Faith was such a good single that I’m sure even a few bogans tapped their foot to it. And George was still pretending to fancy girls at this point so bigots could like him too.
It was quite a trashy year at the movies. The juvenile comedy genre was thriving (Police Academy, Meatballs, Space Balls, and Revenge of the Nerds), as was the crappy horror genre (Evil Dead, Nightmare on Elm Street, Halloween, Howling), and crappy tie-ins (Care Bears and G.I. Joe). We were all being dragged through America’s fascination with the Vietnam War (Full Metal Jacket, Hamburger Hill, Good Morning Vietnam, and Gardens of Stone), and big epics were winning the Oscar: The Last Emperor.
There were a bunch of movies released that I didn’t know about until much later (Angel Heart, Wings of Desire, Withnail and I, and Barfly), and then there were the hits of the year: Beverley Hills Cop II, Bagdad Cafe, Fatal Attraction, La Bamba, Living Daylights, Lost Boys, Moonstruck, Princess Bride, Predator, Robocop, Running Man, Roxanne, Teen Wolf Too, Three Men and a Baby, The Untouchables, Wall Street, Who’s that Girl?, and the Witches of Eastwick. Seems like it was a good year for Cher and Michael Douglas.
At the time I think I saw Roxanne, Teen Wolf Too, La Bamba, Princess Bride, Bagdad Cafe and The Last Emperor. Teen Wolf was ridiculous.
Bagdad Cafe featured a cool song and Jack Palance. Of course I had no idea who Jack Palance was at the time (or maybe I knew him from Ripley’s Believe it or Not). My favourite movie was either La Bamba or Princess Bride. La Bamba because it was about rock’n’roll, and Princess Bride because it was so bloody good.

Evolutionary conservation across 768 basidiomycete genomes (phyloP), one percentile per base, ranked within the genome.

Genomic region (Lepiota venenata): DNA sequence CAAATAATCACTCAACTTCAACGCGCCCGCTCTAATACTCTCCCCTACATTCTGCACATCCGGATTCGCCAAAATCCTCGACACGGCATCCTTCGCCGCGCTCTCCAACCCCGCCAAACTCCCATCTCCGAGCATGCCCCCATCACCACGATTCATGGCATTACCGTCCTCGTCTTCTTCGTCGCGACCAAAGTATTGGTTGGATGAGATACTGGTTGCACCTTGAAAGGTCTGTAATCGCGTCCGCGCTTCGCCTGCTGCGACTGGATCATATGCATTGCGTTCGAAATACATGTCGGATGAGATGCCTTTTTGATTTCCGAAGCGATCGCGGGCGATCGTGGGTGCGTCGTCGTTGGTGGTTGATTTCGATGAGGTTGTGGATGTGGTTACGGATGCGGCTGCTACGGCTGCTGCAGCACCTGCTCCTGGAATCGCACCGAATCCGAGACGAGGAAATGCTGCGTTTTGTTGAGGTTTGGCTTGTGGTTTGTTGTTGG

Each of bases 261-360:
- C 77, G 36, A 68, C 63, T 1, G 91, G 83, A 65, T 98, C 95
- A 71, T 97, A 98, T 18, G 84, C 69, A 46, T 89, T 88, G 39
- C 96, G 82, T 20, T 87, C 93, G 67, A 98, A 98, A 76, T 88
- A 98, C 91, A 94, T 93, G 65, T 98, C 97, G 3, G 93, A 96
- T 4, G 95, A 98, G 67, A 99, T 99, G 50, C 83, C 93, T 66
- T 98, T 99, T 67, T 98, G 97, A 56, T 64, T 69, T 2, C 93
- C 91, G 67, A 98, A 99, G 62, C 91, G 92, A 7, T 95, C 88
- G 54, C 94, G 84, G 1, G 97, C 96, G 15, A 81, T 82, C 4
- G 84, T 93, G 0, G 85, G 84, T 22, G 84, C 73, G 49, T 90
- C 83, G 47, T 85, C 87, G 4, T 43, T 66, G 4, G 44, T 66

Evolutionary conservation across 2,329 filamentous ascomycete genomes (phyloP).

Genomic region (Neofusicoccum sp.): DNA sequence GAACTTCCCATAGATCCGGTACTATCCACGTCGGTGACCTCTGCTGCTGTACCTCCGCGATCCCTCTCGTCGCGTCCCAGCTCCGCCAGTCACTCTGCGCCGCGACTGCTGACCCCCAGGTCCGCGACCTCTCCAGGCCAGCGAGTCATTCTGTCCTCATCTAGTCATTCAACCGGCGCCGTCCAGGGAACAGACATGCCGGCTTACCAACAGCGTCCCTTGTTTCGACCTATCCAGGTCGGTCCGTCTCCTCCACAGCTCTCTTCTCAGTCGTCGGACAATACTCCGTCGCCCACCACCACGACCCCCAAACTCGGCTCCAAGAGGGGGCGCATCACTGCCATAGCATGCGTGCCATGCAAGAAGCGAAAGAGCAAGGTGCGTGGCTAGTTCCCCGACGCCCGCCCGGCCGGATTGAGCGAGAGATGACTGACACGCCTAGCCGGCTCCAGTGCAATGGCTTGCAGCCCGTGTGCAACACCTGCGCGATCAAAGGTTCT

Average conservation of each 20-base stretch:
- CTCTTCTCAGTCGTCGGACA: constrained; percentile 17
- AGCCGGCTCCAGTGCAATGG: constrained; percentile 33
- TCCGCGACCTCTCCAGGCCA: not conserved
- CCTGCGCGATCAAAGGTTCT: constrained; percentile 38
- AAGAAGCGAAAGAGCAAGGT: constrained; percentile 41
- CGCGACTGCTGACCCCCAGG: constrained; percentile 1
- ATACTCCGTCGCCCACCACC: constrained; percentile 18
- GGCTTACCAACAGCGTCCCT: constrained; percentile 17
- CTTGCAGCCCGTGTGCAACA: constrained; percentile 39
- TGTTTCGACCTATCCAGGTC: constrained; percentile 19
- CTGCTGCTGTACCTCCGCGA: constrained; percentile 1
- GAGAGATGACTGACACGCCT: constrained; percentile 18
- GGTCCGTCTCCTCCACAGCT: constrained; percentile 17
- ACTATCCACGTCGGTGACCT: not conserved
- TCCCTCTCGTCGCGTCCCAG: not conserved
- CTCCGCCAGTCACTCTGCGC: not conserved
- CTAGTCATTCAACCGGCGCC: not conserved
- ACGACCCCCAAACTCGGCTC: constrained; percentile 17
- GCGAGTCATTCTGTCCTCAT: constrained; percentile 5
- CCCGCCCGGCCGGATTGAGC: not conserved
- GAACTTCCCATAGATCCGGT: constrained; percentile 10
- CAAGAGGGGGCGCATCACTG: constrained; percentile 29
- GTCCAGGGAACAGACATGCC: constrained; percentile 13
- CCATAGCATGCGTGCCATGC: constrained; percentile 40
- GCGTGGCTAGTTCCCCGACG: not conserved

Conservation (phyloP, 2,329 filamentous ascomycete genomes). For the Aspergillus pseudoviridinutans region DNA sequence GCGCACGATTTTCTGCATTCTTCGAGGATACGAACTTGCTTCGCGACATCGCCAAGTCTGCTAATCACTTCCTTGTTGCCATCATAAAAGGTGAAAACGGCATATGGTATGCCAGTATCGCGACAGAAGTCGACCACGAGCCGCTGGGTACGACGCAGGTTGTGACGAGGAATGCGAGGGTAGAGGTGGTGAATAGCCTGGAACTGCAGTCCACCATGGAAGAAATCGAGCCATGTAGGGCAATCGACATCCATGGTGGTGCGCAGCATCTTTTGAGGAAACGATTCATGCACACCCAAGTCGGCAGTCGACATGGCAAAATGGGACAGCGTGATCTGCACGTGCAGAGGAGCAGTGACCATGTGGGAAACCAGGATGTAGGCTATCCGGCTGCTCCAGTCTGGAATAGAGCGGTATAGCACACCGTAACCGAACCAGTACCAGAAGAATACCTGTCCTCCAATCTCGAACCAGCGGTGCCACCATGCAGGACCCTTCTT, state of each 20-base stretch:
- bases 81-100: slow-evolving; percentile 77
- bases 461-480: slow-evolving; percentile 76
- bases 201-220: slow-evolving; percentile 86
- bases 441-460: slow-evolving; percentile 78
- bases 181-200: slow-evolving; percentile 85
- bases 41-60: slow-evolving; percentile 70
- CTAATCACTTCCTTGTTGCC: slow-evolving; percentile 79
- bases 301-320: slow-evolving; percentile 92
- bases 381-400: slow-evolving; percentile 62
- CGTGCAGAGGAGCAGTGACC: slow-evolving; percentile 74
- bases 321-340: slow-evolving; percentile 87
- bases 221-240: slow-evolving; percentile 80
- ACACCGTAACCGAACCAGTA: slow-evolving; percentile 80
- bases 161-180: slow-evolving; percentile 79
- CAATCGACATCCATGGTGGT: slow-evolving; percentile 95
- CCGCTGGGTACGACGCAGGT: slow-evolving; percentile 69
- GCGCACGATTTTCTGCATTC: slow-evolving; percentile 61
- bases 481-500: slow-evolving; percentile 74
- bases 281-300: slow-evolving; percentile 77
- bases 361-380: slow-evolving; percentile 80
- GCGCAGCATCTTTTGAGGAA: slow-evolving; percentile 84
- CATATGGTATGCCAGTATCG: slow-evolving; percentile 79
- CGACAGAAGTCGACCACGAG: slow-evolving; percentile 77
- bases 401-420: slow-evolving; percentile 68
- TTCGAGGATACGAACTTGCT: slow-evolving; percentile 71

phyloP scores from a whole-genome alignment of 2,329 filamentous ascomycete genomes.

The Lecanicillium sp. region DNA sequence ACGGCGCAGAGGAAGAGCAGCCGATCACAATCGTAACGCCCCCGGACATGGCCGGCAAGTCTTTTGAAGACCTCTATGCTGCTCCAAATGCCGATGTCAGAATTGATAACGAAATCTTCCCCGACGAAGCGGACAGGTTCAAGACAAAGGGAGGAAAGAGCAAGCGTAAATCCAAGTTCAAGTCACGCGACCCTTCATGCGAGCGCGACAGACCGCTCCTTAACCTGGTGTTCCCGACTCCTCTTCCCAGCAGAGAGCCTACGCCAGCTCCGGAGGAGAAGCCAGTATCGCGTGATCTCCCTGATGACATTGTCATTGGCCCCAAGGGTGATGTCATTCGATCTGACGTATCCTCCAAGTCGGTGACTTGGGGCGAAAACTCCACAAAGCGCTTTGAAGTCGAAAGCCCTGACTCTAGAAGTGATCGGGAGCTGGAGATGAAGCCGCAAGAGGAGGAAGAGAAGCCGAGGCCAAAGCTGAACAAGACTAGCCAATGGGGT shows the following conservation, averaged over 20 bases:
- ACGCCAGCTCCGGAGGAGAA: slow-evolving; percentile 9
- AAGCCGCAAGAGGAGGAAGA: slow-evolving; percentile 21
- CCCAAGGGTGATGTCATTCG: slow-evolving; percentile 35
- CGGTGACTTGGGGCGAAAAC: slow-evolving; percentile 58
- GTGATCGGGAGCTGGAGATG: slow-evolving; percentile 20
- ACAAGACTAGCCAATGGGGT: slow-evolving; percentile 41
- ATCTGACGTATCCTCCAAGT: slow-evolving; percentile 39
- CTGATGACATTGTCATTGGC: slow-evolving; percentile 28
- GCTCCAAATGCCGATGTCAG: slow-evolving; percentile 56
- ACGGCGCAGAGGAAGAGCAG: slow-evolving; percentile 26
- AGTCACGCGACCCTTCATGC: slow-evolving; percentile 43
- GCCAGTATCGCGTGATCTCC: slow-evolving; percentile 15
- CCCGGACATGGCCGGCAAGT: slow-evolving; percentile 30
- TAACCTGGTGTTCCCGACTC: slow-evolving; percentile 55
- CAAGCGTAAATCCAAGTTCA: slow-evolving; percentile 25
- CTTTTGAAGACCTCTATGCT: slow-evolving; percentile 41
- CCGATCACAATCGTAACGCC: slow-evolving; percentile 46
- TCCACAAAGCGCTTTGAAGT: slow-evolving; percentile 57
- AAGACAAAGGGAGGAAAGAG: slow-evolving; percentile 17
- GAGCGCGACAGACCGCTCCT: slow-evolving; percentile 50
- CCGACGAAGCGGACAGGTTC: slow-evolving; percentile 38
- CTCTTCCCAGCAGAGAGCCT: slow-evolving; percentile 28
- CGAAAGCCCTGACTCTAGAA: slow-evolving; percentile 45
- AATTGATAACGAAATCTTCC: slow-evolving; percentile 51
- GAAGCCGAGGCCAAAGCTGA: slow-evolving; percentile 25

Incidentally, Peter Jackson released Bad Taste, and Bill Cosby proved he was not funny in Leonard Part 6 (which was actually big news in the Cosby Show days). The Simpsons began appearing as a short, badly drawn segment in the Tracey Ullman Show. A show that I always watched and was always disappointed by.
It was the year that I thought stone washed black jeans and a striped grey shirt were what you did when you dressed up, and stone washed black jeans, a basketball T-shirt and white basketball boots was being cool. Let’s not even get into the hair.
All kinds of other things may have happened in 1987 but I was 14 and didn’t much care. I see that in August we had an election with Labour returned to government, but in October we also had a stockmarket crash, and the shine was certainly coming off things as Roger Douglas revealed what wonderful world had in store for us all (Ruth Richardson was taking notes). As I said, I didn’t much notice this. School, pop, movies, TV and day dreaming about girls. 1987.
What was it like for you, the year we last won the Rugby Word Cup?